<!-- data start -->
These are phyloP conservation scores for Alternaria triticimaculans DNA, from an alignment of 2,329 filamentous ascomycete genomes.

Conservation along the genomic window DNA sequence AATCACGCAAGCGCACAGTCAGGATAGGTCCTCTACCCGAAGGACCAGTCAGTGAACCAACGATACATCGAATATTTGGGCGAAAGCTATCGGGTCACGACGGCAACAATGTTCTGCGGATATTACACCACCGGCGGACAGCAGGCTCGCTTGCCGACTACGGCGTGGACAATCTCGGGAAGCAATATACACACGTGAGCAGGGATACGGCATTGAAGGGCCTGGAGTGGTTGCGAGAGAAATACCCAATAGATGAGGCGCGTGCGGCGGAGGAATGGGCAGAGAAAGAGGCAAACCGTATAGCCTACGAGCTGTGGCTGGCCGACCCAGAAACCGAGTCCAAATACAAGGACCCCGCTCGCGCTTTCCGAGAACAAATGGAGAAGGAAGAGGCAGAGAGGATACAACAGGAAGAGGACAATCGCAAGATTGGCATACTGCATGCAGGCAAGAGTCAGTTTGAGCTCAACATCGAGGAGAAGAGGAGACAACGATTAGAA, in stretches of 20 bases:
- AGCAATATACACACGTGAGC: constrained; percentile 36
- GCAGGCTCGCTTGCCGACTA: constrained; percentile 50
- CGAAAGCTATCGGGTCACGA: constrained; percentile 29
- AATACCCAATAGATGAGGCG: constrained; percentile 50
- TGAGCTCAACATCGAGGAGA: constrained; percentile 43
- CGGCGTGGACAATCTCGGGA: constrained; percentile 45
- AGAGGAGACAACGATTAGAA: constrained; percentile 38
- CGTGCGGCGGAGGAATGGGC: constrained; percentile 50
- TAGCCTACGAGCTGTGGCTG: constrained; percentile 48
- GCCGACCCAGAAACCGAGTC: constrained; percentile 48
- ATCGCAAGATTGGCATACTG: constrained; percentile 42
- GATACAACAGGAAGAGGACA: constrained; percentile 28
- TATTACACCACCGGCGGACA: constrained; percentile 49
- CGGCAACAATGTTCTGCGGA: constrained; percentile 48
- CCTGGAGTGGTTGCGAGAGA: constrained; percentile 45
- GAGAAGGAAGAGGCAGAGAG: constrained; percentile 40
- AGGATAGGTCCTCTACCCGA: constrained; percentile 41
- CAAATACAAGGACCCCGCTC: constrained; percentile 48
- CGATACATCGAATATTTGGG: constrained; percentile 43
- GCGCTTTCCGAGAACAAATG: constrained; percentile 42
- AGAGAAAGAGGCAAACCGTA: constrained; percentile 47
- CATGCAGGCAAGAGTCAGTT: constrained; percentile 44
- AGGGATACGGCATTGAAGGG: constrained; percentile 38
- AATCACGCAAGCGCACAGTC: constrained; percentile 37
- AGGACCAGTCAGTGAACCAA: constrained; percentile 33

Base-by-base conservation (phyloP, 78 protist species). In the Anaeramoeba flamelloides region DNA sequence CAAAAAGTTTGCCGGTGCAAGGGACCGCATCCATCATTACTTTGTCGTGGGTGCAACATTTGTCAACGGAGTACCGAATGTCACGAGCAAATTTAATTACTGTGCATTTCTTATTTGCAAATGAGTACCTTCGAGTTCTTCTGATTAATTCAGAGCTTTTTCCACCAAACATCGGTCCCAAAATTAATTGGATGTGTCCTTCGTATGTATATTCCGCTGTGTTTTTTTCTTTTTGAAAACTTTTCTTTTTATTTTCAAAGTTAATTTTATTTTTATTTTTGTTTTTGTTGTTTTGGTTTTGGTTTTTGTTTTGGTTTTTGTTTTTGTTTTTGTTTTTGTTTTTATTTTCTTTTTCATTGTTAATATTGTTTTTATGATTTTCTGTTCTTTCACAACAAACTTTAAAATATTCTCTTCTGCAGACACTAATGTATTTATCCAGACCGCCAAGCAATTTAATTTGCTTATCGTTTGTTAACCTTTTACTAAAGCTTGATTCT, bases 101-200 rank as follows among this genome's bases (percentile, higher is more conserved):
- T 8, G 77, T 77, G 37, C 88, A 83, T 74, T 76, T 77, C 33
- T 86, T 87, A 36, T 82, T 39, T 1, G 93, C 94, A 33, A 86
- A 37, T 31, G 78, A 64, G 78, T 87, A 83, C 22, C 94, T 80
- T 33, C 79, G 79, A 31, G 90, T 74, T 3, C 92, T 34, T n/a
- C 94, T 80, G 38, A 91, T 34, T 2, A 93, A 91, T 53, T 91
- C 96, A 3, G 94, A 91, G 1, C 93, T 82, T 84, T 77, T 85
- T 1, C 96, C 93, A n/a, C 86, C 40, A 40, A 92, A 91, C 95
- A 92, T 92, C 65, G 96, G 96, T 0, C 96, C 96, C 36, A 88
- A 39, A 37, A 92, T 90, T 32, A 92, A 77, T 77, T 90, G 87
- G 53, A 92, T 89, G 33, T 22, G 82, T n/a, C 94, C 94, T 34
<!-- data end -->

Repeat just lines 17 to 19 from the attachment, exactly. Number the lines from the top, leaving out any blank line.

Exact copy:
- CCTGGAGTGGTTGCGAGAGA: constrained; percentile 45
- GAGAAGGAAGAGGCAGAGAG: constrained; percentile 40
- AGGATAGGTCCTCTACCCGA: constrained; percentile 41